What else didn't come up with the talk of the Genetic Counselor was when she metioned "It's not your fault"   to the parents.  It is a curious idea that parents are absolved of all wrong doing when XXY boys and young men are studied.  The fact of the matter is parents are generally not trained to be parents, they learn literally by accident.

      Dr Johannes Nielsen (Denmark) identified problematic parents as being the route cause of the XXY boys who had difficulty, but I never see that kind of reporting from  other researchers.  It's so easy to blame the person with the aneuploidy, rather than the situation that person is in, or the parents of that person.  

      It's only not a blame game for the parents.  

      I'm sure the world would be so much better off if I wasn't here.  If I had the choice, I'd have elected termination.      

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  • Posted

    Sorry, I just gave some wrong info. It is not Prenatal genetic testing. It is preconception genetic testing that is not allowed by Swiss law. 

     

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    • Posted

      Ohhhhhh, really, well that does pose new thinking processes..... that would be the most optimum time to do it IMO.  I wonder what the opposition is, do you know?

      Is it the "can't have designer babies" argument?   Choosing not to have boys or girls?  

       

       

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    • Posted

      It's strange, if the foetus is XXY that's not a problem tio abort, if X0 not a problem, if XYY not a problem.  But if the foetus is XX and XY is wanted, well they can't have that, that's choosing beyond the realm of reason.  Am I wrong?

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    • Posted

      Ah it is quite complicated and I'm not sure I understand fully. The Swiss voted last year to lift the ban on preimplantation genetic diagnosis. While the vote was in favour, there is another referendem later this year to reassess that vote. I guess pro-life groups have quite some traction here. 

      And sex-selective implantation is a huge no-no here. I remember asking my doctor if it was possible to select female embroys to avoid the chance of a boy inheriting his father's fertility issues, and she looked at me like I was from another planet.

      Because Arificial Insemination is so restrictive, I know some couples who have travelled to Germany to get it done. 

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    • Posted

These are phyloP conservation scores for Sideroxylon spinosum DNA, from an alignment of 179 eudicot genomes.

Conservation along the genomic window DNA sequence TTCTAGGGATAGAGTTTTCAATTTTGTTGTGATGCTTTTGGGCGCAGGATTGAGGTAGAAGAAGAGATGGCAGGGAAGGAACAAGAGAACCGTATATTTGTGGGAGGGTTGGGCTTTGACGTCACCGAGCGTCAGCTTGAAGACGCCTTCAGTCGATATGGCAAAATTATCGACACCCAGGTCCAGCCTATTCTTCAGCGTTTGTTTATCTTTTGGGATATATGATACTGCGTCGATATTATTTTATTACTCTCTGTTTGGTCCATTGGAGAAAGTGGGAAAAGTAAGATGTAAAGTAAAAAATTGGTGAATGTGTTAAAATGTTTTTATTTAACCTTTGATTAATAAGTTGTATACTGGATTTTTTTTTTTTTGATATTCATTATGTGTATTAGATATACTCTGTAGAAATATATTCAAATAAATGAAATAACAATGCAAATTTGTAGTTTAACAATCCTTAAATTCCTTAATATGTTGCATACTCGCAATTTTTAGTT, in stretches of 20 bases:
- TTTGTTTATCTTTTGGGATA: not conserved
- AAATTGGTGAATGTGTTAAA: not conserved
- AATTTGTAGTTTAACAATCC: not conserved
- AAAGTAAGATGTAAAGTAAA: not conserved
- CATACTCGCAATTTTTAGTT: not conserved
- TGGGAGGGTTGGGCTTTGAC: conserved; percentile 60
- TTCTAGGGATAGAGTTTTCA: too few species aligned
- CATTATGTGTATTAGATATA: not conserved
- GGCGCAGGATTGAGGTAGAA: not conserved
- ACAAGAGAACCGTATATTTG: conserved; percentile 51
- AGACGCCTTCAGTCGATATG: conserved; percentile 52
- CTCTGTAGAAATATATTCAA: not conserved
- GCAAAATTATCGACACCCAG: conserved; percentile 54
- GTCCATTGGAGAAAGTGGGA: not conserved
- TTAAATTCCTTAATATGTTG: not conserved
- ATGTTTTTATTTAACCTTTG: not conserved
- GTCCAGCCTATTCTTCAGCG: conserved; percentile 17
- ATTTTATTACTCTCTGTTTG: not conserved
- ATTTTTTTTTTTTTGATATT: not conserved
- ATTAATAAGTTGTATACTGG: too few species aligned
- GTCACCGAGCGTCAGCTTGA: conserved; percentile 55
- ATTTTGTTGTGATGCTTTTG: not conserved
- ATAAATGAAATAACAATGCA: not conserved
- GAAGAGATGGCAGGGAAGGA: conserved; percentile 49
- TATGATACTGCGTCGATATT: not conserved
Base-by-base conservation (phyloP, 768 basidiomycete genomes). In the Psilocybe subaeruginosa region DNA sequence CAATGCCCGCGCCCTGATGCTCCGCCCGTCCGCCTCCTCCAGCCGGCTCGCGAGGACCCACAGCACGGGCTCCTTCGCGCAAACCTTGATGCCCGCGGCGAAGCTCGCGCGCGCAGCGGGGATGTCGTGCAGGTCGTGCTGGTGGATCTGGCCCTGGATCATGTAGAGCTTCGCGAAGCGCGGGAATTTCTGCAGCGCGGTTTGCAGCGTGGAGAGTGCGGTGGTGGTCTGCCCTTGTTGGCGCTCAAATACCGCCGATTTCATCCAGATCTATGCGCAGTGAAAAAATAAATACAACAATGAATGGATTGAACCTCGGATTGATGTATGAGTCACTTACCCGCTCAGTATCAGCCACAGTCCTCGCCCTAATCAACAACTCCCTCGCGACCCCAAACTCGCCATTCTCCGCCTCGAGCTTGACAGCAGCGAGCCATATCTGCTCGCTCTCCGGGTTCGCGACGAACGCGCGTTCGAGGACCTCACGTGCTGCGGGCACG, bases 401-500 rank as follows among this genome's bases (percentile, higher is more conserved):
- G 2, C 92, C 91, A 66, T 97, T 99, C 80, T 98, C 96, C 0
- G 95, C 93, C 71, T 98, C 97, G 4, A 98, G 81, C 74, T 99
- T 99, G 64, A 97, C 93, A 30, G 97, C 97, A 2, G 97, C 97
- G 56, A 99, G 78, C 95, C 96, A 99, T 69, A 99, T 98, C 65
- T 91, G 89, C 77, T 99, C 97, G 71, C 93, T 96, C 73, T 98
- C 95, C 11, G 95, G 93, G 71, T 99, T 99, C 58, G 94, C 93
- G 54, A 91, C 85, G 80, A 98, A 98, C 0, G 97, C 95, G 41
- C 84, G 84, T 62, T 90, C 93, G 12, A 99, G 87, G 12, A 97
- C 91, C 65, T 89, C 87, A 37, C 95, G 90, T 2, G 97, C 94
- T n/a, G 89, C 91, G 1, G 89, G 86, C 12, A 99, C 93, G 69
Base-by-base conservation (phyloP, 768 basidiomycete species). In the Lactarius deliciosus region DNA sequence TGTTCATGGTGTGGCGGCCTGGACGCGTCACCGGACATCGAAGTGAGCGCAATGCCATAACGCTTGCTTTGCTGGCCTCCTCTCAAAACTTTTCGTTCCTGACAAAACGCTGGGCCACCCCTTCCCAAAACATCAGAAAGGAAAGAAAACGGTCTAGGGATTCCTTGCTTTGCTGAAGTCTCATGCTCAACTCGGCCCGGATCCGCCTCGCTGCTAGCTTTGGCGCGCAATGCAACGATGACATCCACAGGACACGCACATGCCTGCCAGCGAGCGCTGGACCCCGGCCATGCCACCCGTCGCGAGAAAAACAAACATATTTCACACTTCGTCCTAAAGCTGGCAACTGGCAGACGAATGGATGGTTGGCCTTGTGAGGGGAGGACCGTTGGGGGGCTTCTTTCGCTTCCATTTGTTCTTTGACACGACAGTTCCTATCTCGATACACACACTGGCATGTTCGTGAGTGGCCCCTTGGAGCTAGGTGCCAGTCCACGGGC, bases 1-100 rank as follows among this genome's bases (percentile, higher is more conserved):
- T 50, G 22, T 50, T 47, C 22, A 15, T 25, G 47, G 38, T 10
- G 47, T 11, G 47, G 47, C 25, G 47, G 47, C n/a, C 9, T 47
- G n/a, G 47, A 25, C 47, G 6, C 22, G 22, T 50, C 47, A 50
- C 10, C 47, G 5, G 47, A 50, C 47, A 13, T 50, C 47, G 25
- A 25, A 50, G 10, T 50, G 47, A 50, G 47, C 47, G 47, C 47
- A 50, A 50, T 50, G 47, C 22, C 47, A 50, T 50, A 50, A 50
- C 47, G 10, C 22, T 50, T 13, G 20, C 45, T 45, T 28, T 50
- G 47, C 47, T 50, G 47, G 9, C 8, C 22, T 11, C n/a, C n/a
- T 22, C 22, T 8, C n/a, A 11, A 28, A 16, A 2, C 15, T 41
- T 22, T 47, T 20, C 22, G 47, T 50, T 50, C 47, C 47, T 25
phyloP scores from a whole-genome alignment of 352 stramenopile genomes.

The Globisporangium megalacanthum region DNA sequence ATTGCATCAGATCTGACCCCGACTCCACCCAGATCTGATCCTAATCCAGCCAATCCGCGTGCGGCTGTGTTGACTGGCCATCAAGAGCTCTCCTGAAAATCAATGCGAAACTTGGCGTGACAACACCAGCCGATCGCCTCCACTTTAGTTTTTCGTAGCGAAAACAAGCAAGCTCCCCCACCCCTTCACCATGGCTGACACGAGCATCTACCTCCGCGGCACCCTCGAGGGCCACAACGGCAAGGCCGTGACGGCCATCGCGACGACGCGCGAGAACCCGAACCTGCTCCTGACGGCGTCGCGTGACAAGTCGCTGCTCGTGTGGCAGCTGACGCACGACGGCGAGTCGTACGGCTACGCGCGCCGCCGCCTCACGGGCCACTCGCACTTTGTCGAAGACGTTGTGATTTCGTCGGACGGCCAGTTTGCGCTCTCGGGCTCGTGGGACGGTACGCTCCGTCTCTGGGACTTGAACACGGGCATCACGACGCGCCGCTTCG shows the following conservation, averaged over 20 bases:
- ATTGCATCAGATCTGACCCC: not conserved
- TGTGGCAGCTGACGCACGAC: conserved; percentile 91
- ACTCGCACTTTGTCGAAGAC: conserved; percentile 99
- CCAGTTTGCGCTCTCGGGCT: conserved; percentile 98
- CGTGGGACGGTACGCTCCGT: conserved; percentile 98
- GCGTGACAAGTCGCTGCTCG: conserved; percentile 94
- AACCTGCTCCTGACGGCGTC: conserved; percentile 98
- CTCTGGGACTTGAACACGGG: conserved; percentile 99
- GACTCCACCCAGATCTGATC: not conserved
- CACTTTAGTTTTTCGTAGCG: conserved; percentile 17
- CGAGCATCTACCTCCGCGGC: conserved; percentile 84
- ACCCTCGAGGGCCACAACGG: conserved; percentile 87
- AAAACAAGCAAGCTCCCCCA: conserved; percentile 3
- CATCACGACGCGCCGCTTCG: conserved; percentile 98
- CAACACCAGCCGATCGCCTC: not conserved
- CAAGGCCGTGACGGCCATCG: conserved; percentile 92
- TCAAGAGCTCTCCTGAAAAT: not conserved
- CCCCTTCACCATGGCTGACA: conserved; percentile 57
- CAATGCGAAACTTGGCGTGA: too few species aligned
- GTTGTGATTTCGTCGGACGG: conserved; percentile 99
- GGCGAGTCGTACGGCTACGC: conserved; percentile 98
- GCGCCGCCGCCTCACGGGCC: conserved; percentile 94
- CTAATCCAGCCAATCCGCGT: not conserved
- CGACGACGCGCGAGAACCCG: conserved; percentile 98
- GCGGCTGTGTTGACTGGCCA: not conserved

It will be much easier for Europeans to travel to other countries for AIS than it would for people on island nations, so once country can be as draconian as it likes and have no impact at all.  

      I think pre implantation genetic testing is a better time to do it, better than doing it after implantation.  If the father knows he is infertile because of DAZ gene deletions, it would be cruel to have a son knowing he too will have the same gene deletions.  He can only be fertile in the lab.  What if the son can't afford it?

      The idea that a person can only be a parents if the population has voted in his favour seems quite wrong to me.  Politicians and preachers need to keep their opinions out of other peoples buisiness.

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  • Posted

    Hi G

    In reply to your original question,the reason mother's are tested is to either offer them the opportunity to abort (85% of expectant mothers chose to abort an XXY fetus) or if they are wealthy enough with good insurance,to have thee child and subject it to exogenous testosterone prenatally and again at 4 months,6 years and ten or eleven.Which is all well and good for the parent but completely ignores the rights of the child, 

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    • Posted

      Again, I can't believe this forum is so heavily moderated,why on earth can't you notify the poster of the intent to delete,or better still,tell us what we are doing wrong,this present deleting everything that doesn't agree with your viewpoint is beyond me,and reason enough for me to leave your forum.

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    • Posted

      Yeah it's weird, I can't remember your original message, or even if i read it? biggrin  

      I've had mesages deleted, I have no idea why.  Sometimes they get deleted months after they were posted, I think?   But if you want the Moderator to read something, put an email address or link to somewhere else in it.  At least you'll know you're being heard.

       

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  • Posted

    The main reason of prenatal genetic testing is only to confirm any abnormality or mutation in genes through the processes such as Amniocentesis and CVS ; nothing more than this. But, you can know about your baby's health which makes genetic testing more valuable.